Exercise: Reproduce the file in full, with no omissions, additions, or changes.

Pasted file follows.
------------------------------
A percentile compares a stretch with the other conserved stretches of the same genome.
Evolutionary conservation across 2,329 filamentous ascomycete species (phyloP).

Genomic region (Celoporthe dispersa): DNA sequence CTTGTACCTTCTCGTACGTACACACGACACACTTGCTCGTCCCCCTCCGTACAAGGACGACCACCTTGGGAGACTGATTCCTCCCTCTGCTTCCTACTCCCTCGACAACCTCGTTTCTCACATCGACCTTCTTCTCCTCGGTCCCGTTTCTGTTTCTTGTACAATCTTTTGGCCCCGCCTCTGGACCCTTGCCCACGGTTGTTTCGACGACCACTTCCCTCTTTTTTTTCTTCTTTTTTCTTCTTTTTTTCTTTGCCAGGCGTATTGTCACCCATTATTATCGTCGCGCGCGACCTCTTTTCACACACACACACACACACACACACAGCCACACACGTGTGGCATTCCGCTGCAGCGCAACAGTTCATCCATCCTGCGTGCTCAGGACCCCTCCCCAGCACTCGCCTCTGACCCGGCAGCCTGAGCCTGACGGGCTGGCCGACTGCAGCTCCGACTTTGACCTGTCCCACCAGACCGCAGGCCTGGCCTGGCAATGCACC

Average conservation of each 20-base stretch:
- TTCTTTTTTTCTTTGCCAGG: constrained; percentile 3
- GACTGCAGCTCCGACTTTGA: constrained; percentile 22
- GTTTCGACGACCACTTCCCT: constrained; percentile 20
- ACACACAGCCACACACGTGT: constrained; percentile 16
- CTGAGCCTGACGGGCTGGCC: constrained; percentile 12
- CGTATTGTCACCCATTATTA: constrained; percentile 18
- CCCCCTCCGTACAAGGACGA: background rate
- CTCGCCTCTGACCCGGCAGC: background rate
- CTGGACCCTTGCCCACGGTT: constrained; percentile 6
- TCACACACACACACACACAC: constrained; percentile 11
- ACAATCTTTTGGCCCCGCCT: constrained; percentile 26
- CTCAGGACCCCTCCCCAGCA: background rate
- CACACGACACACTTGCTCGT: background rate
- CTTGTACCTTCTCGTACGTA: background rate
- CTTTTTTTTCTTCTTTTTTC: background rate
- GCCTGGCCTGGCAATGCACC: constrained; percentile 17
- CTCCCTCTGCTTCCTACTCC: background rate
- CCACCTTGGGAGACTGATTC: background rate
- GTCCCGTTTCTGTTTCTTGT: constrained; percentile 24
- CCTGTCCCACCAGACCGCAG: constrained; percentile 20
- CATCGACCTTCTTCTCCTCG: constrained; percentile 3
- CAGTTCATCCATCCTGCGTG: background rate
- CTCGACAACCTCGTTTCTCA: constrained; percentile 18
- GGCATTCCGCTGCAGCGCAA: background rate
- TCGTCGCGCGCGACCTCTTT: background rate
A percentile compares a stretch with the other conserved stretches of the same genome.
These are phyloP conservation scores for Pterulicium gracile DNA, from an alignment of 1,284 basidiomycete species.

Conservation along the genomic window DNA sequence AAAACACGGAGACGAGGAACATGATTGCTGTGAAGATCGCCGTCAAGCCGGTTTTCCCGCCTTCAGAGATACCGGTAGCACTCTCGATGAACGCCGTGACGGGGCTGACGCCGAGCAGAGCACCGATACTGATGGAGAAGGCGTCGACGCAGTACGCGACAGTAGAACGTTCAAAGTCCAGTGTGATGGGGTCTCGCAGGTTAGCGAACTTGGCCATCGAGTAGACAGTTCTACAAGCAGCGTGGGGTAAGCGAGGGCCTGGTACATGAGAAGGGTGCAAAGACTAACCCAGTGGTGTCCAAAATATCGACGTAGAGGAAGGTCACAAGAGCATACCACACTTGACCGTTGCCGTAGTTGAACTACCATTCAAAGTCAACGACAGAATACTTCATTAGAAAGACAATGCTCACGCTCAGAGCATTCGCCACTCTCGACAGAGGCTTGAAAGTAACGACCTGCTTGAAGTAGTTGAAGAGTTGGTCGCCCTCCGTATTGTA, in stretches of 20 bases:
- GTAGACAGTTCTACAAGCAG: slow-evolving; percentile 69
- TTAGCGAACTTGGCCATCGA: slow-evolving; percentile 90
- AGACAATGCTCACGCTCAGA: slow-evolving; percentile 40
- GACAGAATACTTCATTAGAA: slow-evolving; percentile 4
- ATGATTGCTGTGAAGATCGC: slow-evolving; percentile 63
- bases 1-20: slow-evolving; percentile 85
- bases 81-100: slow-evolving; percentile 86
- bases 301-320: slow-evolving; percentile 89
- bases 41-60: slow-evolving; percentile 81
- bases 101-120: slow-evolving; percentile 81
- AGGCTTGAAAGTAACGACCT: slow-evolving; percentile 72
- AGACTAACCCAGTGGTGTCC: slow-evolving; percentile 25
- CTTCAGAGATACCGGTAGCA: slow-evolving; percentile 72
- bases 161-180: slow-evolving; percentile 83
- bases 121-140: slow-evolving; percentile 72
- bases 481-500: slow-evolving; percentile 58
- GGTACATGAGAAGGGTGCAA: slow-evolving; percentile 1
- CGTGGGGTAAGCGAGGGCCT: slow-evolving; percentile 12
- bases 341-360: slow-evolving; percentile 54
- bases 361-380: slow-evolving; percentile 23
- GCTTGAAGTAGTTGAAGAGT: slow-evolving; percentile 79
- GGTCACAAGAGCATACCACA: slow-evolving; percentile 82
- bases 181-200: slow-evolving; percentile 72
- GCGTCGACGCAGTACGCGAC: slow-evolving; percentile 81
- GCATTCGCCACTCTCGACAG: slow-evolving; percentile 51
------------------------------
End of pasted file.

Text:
A percentile compares a stretch with the other conserved stretches of the same genome.
Evolutionary conservation across 2,329 filamentous ascomycete species (phyloP).

Genomic region (Celoporthe dispersa): DNA sequence CTTGTACCTTCTCGTACGTACACACGACACACTTGCTCGTCCCCCTCCGTACAAGGACGACCACCTTGGGAGACTGATTCCTCCCTCTGCTTCCTACTCCCTCGACAACCTCGTTTCTCACATCGACCTTCTTCTCCTCGGTCCCGTTTCTGTTTCTTGTACAATCTTTTGGCCCCGCCTCTGGACCCTTGCCCACGGTTGTTTCGACGACCACTTCCCTCTTTTTTTTCTTCTTTTTTCTTCTTTTTTTCTTTGCCAGGCGTATTGTCACCCATTATTATCGTCGCGCGCGACCTCTTTTCACACACACACACACACACACACACAGCCACACACGTGTGGCATTCCGCTGCAGCGCAACAGTTCATCCATCCTGCGTGCTCAGGACCCCTCCCCAGCACTCGCCTCTGACCCGGCAGCCTGAGCCTGACGGGCTGGCCGACTGCAGCTCCGACTTTGACCTGTCCCACCAGACCGCAGGCCTGGCCTGGCAATGCACC

Average conservation of each 20-base stretch:
- TTCTTTTTTTCTTTGCCAGG: constrained; percentile 3
- GACTGCAGCTCCGACTTTGA: constrained; percentile 22
- GTTTCGACGACCACTTCCCT: constrained; percentile 20
- ACACACAGCCACACACGTGT: constrained; percentile 16
- CTGAGCCTGACGGGCTGGCC: constrained; percentile 12
- CGTATTGTCACCCATTATTA: constrained; percentile 18
- CCCCCTCCGTACAAGGACGA: background rate
- CTCGCCTCTGACCCGGCAGC: background rate
- CTGGACCCTTGCCCACGGTT: constrained; percentile 6
- TCACACACACACACACACAC: constrained; percentile 11
- ACAATCTTTTGGCCCCGCCT: constrained; percentile 26
- CTCAGGACCCCTCCCCAGCA: background rate
- CACACGACACACTTGCTCGT: background rate
- CTTGTACCTTCTCGTACGTA: background rate
- CTTTTTTTTCTTCTTTTTTC: background rate
- GCCTGGCCTGGCAATGCACC: constrained; percentile 17
- CTCCCTCTGCTTCCTACTCC: background rate
- CCACCTTGGGAGACTGATTC: background rate
- GTCCCGTTTCTGTTTCTTGT: constrained; percentile 24
- CCTGTCCCACCAGACCGCAG: constrained; percentile 20
- CATCGACCTTCTTCTCCTCG: constrained; percentile 3
- CAGTTCATCCATCCTGCGTG: background rate
- CTCGACAACCTCGTTTCTCA: constrained; percentile 18
- GGCATTCCGCTGCAGCGCAA: background rate
- TCGTCGCGCGCGACCTCTTT: background rate
A percentile compares a stretch with the other conserved stretches of the same genome.
These are phyloP conservation scores for Pterulicium gracile DNA, from an alignment of 1,284 basidiomycete species.

Conservation along the genomic window DNA sequence AAAACACGGAGACGAGGAACATGATTGCTGTGAAGATCGCCGTCAAGCCGGTTTTCCCGCCTTCAGAGATACCGGTAGCACTCTCGATGAACGCCGTGACGGGGCTGACGCCGAGCAGAGCACCGATACTGATGGAGAAGGCGTCGACGCAGTACGCGACAGTAGAACGTTCAAAGTCCAGTGTGATGGGGTCTCGCAGGTTAGCGAACTTGGCCATCGAGTAGACAGTTCTACAAGCAGCGTGGGGTAAGCGAGGGCCTGGTACATGAGAAGGGTGCAAAGACTAACCCAGTGGTGTCCAAAATATCGACGTAGAGGAAGGTCACAAGAGCATACCACACTTGACCGTTGCCGTAGTTGAACTACCATTCAAAGTCAACGACAGAATACTTCATTAGAAAGACAATGCTCACGCTCAGAGCATTCGCCACTCTCGACAGAGGCTTGAAAGTAACGACCTGCTTGAAGTAGTTGAAGAGTTGGTCGCCCTCCGTATTGTA, in stretches of 20 bases:
- GTAGACAGTTCTACAAGCAG: slow-evolving; percentile 69
- TTAGCGAACTTGGCCATCGA: slow-evolving; percentile 90
- AGACAATGCTCACGCTCAGA: slow-evolving; percentile 40
- GACAGAATACTTCATTAGAA: slow-evolving; percentile 4
- ATGATTGCTGTGAAGATCGC: slow-evolving; percentile 63
- bases 1-20: slow-evolving; percentile 85
- bases 81-100: slow-evolving; percentile 86
- bases 301-320: slow-evolving; percentile 89
- bases 41-60: slow-evolving; percentile 81
- bases 101-120: slow-evolving; percentile 81
- AGGCTTGAAAGTAACGACCT: slow-evolving; percentile 72
- AGACTAACCCAGTGGTGTCC: slow-evolving; percentile 25
- CTTCAGAGATACCGGTAGCA: slow-evolving; percentile 72
- bases 161-180: slow-evolving; percentile 83
- bases 121-140: slow-evolving; percentile 72
- bases 481-500: slow-evolving; percentile 58
- GGTACATGAGAAGGGTGCAA: slow-evolving; percentile 1
- CGTGGGGTAAGCGAGGGCCT: slow-evolving; percentile 12
- bases 341-360: slow-evolving; percentile 54
- bases 361-380: slow-evolving; percentile 23
- GCTTGAAGTAGTTGAAGAGT: slow-evolving; percentile 79
- GGTCACAAGAGCATACCACA: slow-evolving; percentile 82
- bases 181-200: slow-evolving; percentile 72
- GCGTCGACGCAGTACGCGAC: slow-evolving; percentile 81
- GCATTCGCCACTCTCGACAG: slow-evolving; percentile 51